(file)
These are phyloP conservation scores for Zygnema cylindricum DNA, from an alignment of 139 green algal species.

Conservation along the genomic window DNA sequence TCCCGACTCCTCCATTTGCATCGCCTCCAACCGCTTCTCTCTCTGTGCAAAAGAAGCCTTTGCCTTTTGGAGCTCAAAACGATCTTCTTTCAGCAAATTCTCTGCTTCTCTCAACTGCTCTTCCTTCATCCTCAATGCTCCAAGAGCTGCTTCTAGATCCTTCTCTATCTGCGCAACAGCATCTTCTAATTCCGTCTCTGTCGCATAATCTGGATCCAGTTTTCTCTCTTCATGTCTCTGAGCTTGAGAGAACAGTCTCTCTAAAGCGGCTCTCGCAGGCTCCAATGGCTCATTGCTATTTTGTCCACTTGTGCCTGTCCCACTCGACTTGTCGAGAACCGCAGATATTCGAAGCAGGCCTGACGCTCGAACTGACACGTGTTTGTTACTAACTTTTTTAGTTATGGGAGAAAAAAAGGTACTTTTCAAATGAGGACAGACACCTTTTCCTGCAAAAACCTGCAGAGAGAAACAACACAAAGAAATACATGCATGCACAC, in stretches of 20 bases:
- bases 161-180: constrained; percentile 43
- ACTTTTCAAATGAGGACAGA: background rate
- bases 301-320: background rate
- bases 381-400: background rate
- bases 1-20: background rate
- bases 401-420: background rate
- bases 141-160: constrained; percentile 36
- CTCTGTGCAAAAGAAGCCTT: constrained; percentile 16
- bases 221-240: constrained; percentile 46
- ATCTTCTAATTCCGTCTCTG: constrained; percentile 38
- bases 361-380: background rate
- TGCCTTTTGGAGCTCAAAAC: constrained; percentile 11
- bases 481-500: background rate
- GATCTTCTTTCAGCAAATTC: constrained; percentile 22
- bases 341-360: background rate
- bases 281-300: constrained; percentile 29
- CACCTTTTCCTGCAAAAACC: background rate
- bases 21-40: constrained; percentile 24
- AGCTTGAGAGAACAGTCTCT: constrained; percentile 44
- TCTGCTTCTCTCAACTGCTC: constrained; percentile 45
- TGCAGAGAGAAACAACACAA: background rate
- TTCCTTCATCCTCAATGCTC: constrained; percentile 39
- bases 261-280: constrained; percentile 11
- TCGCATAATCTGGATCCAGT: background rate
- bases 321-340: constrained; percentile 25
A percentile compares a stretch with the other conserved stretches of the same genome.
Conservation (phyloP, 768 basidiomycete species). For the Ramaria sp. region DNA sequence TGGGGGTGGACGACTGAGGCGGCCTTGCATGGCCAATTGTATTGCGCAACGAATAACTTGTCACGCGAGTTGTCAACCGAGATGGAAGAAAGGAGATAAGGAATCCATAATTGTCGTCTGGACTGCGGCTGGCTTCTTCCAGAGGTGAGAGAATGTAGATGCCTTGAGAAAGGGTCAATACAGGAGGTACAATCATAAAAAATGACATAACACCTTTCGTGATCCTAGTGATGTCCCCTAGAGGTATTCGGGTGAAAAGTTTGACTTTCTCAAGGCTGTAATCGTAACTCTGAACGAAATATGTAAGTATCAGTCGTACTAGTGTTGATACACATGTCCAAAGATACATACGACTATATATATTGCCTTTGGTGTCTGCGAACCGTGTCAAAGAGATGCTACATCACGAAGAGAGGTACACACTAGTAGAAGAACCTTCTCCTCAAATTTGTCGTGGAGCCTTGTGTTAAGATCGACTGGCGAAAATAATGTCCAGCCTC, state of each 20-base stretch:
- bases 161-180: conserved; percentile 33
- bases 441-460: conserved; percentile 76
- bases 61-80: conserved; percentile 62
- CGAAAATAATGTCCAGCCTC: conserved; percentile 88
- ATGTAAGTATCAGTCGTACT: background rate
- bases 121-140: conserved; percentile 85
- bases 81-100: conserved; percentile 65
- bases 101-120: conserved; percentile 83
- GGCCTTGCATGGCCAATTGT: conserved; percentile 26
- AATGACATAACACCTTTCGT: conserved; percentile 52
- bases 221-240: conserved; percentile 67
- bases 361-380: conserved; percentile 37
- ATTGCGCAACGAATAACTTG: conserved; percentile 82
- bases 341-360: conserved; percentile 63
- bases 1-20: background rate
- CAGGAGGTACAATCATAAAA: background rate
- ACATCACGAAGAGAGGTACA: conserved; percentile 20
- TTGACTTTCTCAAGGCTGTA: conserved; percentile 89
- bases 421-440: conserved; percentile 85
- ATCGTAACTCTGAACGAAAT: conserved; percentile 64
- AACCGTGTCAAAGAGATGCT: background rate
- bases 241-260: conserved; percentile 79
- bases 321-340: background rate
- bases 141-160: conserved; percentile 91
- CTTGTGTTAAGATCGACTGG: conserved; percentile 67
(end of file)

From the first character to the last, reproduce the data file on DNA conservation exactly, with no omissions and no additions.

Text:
These are phyloP conservation scores for Zygnema cylindricum DNA, from an alignment of 139 green algal species.

Conservation along the genomic window DNA sequence TCCCGACTCCTCCATTTGCATCGCCTCCAACCGCTTCTCTCTCTGTGCAAAAGAAGCCTTTGCCTTTTGGAGCTCAAAACGATCTTCTTTCAGCAAATTCTCTGCTTCTCTCAACTGCTCTTCCTTCATCCTCAATGCTCCAAGAGCTGCTTCTAGATCCTTCTCTATCTGCGCAACAGCATCTTCTAATTCCGTCTCTGTCGCATAATCTGGATCCAGTTTTCTCTCTTCATGTCTCTGAGCTTGAGAGAACAGTCTCTCTAAAGCGGCTCTCGCAGGCTCCAATGGCTCATTGCTATTTTGTCCACTTGTGCCTGTCCCACTCGACTTGTCGAGAACCGCAGATATTCGAAGCAGGCCTGACGCTCGAACTGACACGTGTTTGTTACTAACTTTTTTAGTTATGGGAGAAAAAAAGGTACTTTTCAAATGAGGACAGACACCTTTTCCTGCAAAAACCTGCAGAGAGAAACAACACAAAGAAATACATGCATGCACAC, in stretches of 20 bases:
- bases 161-180: constrained; percentile 43
- ACTTTTCAAATGAGGACAGA: background rate
- bases 301-320: background rate
- bases 381-400: background rate
- bases 1-20: background rate
- bases 401-420: background rate
- bases 141-160: constrained; percentile 36
- CTCTGTGCAAAAGAAGCCTT: constrained; percentile 16
- bases 221-240: constrained; percentile 46
- ATCTTCTAATTCCGTCTCTG: constrained; percentile 38
- bases 361-380: background rate
- TGCCTTTTGGAGCTCAAAAC: constrained; percentile 11
- bases 481-500: background rate
- GATCTTCTTTCAGCAAATTC: constrained; percentile 22
- bases 341-360: background rate
- bases 281-300: constrained; percentile 29
- CACCTTTTCCTGCAAAAACC: background rate
- bases 21-40: constrained; percentile 24
- AGCTTGAGAGAACAGTCTCT: constrained; percentile 44
- TCTGCTTCTCTCAACTGCTC: constrained; percentile 45
- TGCAGAGAGAAACAACACAA: background rate
- TTCCTTCATCCTCAATGCTC: constrained; percentile 39
- bases 261-280: constrained; percentile 11
- TCGCATAATCTGGATCCAGT: background rate
- bases 321-340: constrained; percentile 25
A percentile compares a stretch with the other conserved stretches of the same genome.
Conservation (phyloP, 768 basidiomycete species). For the Ramaria sp. region DNA sequence TGGGGGTGGACGACTGAGGCGGCCTTGCATGGCCAATTGTATTGCGCAACGAATAACTTGTCACGCGAGTTGTCAACCGAGATGGAAGAAAGGAGATAAGGAATCCATAATTGTCGTCTGGACTGCGGCTGGCTTCTTCCAGAGGTGAGAGAATGTAGATGCCTTGAGAAAGGGTCAATACAGGAGGTACAATCATAAAAAATGACATAACACCTTTCGTGATCCTAGTGATGTCCCCTAGAGGTATTCGGGTGAAAAGTTTGACTTTCTCAAGGCTGTAATCGTAACTCTGAACGAAATATGTAAGTATCAGTCGTACTAGTGTTGATACACATGTCCAAAGATACATACGACTATATATATTGCCTTTGGTGTCTGCGAACCGTGTCAAAGAGATGCTACATCACGAAGAGAGGTACACACTAGTAGAAGAACCTTCTCCTCAAATTTGTCGTGGAGCCTTGTGTTAAGATCGACTGGCGAAAATAATGTCCAGCCTC, state of each 20-base stretch:
- bases 161-180: conserved; percentile 33
- bases 441-460: conserved; percentile 76
- bases 61-80: conserved; percentile 62
- CGAAAATAATGTCCAGCCTC: conserved; percentile 88
- ATGTAAGTATCAGTCGTACT: background rate
- bases 121-140: conserved; percentile 85
- bases 81-100: conserved; percentile 65
- bases 101-120: conserved; percentile 83
- GGCCTTGCATGGCCAATTGT: conserved; percentile 26
- AATGACATAACACCTTTCGT: conserved; percentile 52
- bases 221-240: conserved; percentile 67
- bases 361-380: conserved; percentile 37
- ATTGCGCAACGAATAACTTG: conserved; percentile 82
- bases 341-360: conserved; percentile 63
- bases 1-20: background rate
- CAGGAGGTACAATCATAAAA: background rate
- ACATCACGAAGAGAGGTACA: conserved; percentile 20
- TTGACTTTCTCAAGGCTGTA: conserved; percentile 89
- bases 421-440: conserved; percentile 85
- ATCGTAACTCTGAACGAAAT: conserved; percentile 64
- AACCGTGTCAAAGAGATGCT: background rate
- bases 241-260: conserved; percentile 79
- bases 321-340: background rate
- bases 141-160: conserved; percentile 91
- CTTGTGTTAAGATCGACTGG: conserved; percentile 67